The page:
On the commercial side, Cary believes that clients choose Oceanicflo Construction due to their efficiency and speed. They are able to work fast and deliver projects quickly, so their clients can save money on construction and get to work in their facilities sooner. Their work last year on the surgical mask factory in Vancouver was a great demonstration of that ability.
On the residential side, meanwhile, Cary says that clients are drawn to Oceanicflo by their track record. In the early stage of the company, they delivered a high-end home in West Vancouver, which earned them some industry attention and even some award recognition (they were Canadian Home Builders’ Association National SAM Awards finalist). That original project led to other high-end custom homes, and the company has since built up a strong portfolio of some really high quality, eye-catching projects in some prestigious areas.
Cary credits the company’s success in both sectors, however, to his expertise as an architect. That expertise allows him to ensure that projects progress smoothly, especially early on.
“Because I’m an architect, I understand the application process very well,” Cary says. “I understand how to get projects approved. I know what city inspectors are looking for. I know the building codes. And when the codes change, I’m one of the first ones to know.”
As an architect – and as someone who designs most of his own projects – Cary can also predict and resolve problems earlier than a lot of builders. As an example, he cites an indoor playground project from a couple years ago, where they ran into a problem they had foreseen and planned for. They were able to consult with the property management’s structural engineer, submit new drawings, document everything, and get back to work the same day.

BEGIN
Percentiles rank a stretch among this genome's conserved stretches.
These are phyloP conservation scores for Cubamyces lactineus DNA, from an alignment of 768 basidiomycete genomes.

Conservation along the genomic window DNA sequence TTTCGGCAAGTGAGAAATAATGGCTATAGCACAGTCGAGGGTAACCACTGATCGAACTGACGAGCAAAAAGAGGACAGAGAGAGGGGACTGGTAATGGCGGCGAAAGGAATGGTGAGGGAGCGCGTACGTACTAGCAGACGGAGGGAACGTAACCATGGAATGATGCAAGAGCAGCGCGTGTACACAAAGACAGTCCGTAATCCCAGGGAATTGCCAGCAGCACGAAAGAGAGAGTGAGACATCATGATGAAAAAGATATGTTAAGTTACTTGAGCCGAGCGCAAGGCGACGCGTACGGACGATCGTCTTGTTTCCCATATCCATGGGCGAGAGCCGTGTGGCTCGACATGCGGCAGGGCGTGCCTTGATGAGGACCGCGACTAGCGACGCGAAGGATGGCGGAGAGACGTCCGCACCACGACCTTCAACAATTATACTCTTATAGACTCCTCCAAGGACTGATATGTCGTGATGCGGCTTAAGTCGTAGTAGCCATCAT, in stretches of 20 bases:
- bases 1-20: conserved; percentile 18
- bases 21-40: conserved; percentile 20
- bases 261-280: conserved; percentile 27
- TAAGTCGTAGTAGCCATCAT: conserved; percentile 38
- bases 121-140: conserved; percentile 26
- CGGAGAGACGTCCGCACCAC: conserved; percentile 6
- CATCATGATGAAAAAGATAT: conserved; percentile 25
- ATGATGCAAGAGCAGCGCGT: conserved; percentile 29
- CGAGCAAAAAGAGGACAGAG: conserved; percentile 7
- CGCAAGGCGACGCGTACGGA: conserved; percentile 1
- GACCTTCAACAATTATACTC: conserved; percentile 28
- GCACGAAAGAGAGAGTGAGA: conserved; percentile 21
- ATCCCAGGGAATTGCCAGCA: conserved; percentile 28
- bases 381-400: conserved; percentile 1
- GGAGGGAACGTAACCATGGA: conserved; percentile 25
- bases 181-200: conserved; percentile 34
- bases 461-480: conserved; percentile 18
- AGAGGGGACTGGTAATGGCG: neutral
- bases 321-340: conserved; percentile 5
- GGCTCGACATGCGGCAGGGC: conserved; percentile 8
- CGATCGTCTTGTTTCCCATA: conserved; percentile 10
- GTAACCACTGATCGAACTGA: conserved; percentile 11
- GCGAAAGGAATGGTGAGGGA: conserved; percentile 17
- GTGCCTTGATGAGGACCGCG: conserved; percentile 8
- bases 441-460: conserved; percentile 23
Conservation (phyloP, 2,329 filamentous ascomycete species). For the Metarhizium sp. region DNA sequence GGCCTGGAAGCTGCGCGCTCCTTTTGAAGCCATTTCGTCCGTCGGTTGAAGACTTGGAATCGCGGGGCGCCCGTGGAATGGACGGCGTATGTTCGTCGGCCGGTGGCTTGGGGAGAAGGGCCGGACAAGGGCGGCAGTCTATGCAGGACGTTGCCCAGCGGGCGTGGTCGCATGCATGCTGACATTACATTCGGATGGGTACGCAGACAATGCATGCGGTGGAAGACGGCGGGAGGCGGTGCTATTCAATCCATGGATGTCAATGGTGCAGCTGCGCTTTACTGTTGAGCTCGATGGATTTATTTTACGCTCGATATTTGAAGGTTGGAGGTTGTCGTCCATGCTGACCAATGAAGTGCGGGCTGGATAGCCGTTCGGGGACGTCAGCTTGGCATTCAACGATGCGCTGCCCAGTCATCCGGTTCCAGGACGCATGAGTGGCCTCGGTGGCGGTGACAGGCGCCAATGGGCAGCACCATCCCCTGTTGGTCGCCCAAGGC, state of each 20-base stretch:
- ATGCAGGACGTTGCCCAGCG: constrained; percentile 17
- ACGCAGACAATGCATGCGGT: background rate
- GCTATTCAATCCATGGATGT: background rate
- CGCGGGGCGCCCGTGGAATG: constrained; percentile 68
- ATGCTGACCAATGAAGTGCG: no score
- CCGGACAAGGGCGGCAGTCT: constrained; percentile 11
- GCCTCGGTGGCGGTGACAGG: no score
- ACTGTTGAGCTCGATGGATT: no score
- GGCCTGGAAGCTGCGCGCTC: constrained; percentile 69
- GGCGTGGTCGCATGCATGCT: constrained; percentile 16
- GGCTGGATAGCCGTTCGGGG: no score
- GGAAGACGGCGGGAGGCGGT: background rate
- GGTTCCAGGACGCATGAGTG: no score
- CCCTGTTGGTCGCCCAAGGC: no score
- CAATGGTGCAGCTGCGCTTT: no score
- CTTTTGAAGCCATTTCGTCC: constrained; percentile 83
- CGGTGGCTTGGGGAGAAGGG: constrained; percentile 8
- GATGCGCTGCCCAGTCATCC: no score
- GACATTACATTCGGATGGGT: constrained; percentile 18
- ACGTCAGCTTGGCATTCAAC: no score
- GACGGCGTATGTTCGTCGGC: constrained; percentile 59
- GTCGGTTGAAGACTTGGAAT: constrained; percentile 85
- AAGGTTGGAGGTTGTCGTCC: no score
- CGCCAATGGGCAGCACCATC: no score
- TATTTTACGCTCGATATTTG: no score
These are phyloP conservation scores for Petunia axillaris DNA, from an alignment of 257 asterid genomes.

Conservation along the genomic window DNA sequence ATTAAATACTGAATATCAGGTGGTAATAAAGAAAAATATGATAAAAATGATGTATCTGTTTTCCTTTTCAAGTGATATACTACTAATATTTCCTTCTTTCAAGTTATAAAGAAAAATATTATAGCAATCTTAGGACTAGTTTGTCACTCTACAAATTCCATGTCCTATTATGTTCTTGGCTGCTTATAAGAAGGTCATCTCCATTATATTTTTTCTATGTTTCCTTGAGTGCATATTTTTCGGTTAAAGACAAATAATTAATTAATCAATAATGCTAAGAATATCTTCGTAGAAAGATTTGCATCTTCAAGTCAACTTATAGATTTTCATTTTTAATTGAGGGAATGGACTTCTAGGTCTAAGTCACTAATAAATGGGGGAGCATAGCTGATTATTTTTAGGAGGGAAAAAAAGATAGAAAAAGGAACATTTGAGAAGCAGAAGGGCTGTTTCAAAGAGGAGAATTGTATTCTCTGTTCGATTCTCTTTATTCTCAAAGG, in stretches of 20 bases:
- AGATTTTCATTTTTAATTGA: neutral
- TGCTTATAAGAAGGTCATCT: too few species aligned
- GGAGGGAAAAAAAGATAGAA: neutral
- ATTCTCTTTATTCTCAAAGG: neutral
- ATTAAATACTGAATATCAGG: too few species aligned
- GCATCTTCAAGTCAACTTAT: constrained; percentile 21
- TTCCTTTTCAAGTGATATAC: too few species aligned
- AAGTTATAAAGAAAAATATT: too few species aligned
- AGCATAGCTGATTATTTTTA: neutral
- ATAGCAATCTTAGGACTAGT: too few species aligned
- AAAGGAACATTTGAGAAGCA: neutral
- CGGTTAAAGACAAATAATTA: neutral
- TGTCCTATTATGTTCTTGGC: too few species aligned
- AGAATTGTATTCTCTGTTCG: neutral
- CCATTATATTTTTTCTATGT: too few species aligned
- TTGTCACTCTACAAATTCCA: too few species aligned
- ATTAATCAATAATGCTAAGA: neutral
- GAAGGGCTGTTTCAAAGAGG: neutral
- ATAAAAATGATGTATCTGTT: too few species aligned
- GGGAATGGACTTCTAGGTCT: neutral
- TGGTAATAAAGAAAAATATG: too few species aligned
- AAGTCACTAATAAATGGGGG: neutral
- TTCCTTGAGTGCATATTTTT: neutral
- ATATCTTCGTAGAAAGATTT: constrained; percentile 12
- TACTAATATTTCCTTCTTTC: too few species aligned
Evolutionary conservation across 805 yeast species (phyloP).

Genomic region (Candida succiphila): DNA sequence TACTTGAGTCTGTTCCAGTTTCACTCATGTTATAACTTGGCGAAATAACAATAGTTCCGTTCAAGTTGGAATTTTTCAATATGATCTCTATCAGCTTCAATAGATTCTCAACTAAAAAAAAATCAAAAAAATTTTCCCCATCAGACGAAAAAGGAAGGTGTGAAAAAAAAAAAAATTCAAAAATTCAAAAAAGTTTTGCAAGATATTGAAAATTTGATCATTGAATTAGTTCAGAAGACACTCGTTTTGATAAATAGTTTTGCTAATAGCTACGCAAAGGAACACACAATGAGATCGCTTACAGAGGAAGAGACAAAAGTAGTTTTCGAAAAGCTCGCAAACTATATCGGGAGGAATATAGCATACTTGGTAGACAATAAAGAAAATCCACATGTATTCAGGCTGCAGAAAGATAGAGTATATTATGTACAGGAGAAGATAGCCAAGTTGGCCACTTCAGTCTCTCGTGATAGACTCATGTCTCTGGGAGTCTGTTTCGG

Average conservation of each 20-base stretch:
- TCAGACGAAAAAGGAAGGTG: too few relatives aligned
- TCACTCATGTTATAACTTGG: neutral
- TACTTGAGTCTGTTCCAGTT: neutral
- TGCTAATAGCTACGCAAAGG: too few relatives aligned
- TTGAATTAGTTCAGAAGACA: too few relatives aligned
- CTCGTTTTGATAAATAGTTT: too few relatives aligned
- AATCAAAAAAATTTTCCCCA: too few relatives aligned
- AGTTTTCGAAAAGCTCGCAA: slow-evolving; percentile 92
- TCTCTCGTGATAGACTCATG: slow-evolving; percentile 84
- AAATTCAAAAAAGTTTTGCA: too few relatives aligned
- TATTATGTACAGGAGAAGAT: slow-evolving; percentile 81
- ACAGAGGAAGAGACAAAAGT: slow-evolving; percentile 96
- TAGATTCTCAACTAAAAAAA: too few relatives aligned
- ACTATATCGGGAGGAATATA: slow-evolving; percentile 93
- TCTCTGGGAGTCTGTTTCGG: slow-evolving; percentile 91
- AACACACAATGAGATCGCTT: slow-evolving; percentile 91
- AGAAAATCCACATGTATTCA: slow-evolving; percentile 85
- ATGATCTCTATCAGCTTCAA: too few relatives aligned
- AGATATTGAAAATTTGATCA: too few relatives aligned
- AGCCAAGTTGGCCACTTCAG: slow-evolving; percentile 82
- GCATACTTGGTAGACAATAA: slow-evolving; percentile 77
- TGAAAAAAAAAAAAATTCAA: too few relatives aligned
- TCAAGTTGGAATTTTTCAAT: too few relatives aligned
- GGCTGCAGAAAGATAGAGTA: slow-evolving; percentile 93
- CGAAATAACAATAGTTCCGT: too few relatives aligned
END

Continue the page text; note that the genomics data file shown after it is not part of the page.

“A carpenter who worked on that project got a similar project the next year somewhere else,” Cary recalls. “There ended up being a similar problem. It actually cost him over a week as he waited for different engineers to come on site and figure it out.”
“So, we ended up saving our client one week,” he continues. “That’s critical. Time is money. We saved our client a lot of money by solving the problem quickly.”
They were able to do that, Cary reiterates, “because we understood everything and because we were able to react right away. And our client trusted us enough to go with our suggestions, because they knew I was also an architect and I wasn’t going to jeopardize my license over something like that.”
Oceanicflo’s problem-solving ability has resulted in a lot of repeat business. Cary says he has clients that he’s been working with since the beginning of both Oceanicflo and Architect 57. He believes that much of the rest of his work has been generated by referrals and word of mouths stemming from those clients.
“I think that shows we’re providing a good experience,” he says. “We’re doing the right thing by them.”
That loyalty, Cary believes, is also a result of his honesty and transparency. His philosophy is to provide clients with all the information they need in a timely fashion, and to always give his honest advice, even if it’s not convenient.
“I tell clients the truth right off the bat,” he says. “Sometimes they might not like to hear it. But we’d rather tell the truth and not get the job than tell the client what they want to hear, only to run into problems later. I think that approach has served us well over the years.”
Moving forward, Cary’s goal is to preserve that approach, and to preserve his reputation and relationship with his clients as a result. He believes that maintaining his reputation is more important than growing his company, which he only intends to do in a carefully-managed way.
Currently, both Oceanicflo and Architect 57 have small teams, and Cary is very hands-on with every project he takes on. Cary would like to add a few people to both teams, but he doesn’t want to compromise his personal touch, and he never wants to add bureaucracy that would slow down their timelines.
“Our goal is to do projects efficiently,” Cary says, “and we want to do the kind of work that requires especially talented people. That’s what we like to do. That’s what makes it fun to come to work. We never want to lose that.”
“We’d like to grow and do some bigger projects, but we’re going to take that growth slow,” he concludes. “We want to make sure we’re building the business the right way.”
For more on Oceanicflo Construction, their past and present projects, and to get in touch with Cary and his team, visit https://www.oceanicflo.com/